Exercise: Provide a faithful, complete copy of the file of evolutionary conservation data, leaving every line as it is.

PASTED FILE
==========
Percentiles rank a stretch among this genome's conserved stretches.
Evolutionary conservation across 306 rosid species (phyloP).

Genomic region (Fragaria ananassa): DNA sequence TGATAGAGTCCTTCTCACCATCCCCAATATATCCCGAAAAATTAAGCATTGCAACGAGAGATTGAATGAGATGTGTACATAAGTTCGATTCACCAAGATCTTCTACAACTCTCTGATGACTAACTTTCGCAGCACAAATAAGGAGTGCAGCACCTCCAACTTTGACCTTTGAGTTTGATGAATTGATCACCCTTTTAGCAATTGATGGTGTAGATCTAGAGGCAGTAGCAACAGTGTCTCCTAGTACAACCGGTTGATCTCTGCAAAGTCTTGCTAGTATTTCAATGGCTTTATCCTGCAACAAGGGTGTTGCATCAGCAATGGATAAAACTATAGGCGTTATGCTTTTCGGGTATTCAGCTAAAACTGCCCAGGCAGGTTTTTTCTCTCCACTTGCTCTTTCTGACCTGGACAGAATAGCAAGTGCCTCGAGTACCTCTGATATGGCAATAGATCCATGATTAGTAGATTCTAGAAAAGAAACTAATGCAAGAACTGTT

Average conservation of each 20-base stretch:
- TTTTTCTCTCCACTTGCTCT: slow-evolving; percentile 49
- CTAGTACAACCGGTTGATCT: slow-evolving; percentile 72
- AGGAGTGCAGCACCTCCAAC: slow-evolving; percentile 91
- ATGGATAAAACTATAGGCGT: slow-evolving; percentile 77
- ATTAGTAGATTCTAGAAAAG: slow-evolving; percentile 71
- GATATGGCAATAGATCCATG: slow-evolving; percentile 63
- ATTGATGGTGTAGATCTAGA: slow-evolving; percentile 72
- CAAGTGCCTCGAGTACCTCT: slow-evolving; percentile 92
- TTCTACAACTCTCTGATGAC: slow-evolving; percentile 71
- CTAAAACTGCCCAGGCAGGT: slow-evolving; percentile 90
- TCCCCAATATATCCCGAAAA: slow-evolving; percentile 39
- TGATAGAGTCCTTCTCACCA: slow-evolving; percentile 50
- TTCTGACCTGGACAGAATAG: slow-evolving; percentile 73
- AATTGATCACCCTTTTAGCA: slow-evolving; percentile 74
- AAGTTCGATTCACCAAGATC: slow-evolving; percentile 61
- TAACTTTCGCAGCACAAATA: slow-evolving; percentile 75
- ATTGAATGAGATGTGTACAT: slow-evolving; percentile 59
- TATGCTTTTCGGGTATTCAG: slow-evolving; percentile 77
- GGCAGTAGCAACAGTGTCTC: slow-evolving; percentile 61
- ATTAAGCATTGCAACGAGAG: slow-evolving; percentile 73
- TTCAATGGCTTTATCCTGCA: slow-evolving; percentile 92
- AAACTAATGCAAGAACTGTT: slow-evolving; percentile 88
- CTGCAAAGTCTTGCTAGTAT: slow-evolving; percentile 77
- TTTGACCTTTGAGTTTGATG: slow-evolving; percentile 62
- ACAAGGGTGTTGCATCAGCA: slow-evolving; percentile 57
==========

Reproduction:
Percentiles rank a stretch among this genome's conserved stretches.
Evolutionary conservation across 306 rosid species (phyloP).

Genomic region (Fragaria ananassa): DNA sequence TGATAGAGTCCTTCTCACCATCCCCAATATATCCCGAAAAATTAAGCATTGCAACGAGAGATTGAATGAGATGTGTACATAAGTTCGATTCACCAAGATCTTCTACAACTCTCTGATGACTAACTTTCGCAGCACAAATAAGGAGTGCAGCACCTCCAACTTTGACCTTTGAGTTTGATGAATTGATCACCCTTTTAGCAATTGATGGTGTAGATCTAGAGGCAGTAGCAACAGTGTCTCCTAGTACAACCGGTTGATCTCTGCAAAGTCTTGCTAGTATTTCAATGGCTTTATCCTGCAACAAGGGTGTTGCATCAGCAATGGATAAAACTATAGGCGTTATGCTTTTCGGGTATTCAGCTAAAACTGCCCAGGCAGGTTTTTTCTCTCCACTTGCTCTTTCTGACCTGGACAGAATAGCAAGTGCCTCGAGTACCTCTGATATGGCAATAGATCCATGATTAGTAGATTCTAGAAAAGAAACTAATGCAAGAACTGTT

Average conservation of each 20-base stretch:
- TTTTTCTCTCCACTTGCTCT: slow-evolving; percentile 49
- CTAGTACAACCGGTTGATCT: slow-evolving; percentile 72
- AGGAGTGCAGCACCTCCAAC: slow-evolving; percentile 91
- ATGGATAAAACTATAGGCGT: slow-evolving; percentile 77
- ATTAGTAGATTCTAGAAAAG: slow-evolving; percentile 71
- GATATGGCAATAGATCCATG: slow-evolving; percentile 63
- ATTGATGGTGTAGATCTAGA: slow-evolving; percentile 72
- CAAGTGCCTCGAGTACCTCT: slow-evolving; percentile 92
- TTCTACAACTCTCTGATGAC: slow-evolving; percentile 71
- CTAAAACTGCCCAGGCAGGT: slow-evolving; percentile 90
- TCCCCAATATATCCCGAAAA: slow-evolving; percentile 39
- TGATAGAGTCCTTCTCACCA: slow-evolving; percentile 50
- TTCTGACCTGGACAGAATAG: slow-evolving; percentile 73
- AATTGATCACCCTTTTAGCA: slow-evolving; percentile 74
- AAGTTCGATTCACCAAGATC: slow-evolving; percentile 61
- TAACTTTCGCAGCACAAATA: slow-evolving; percentile 75
- ATTGAATGAGATGTGTACAT: slow-evolving; percentile 59
- TATGCTTTTCGGGTATTCAG: slow-evolving; percentile 77
- GGCAGTAGCAACAGTGTCTC: slow-evolving; percentile 61
- ATTAAGCATTGCAACGAGAG: slow-evolving; percentile 73
- TTCAATGGCTTTATCCTGCA: slow-evolving; percentile 92
- AAACTAATGCAAGAACTGTT: slow-evolving; percentile 88
- CTGCAAAGTCTTGCTAGTAT: slow-evolving; percentile 77
- TTTGACCTTTGAGTTTGATG: slow-evolving; percentile 62
- ACAAGGGTGTTGCATCAGCA: slow-evolving; percentile 57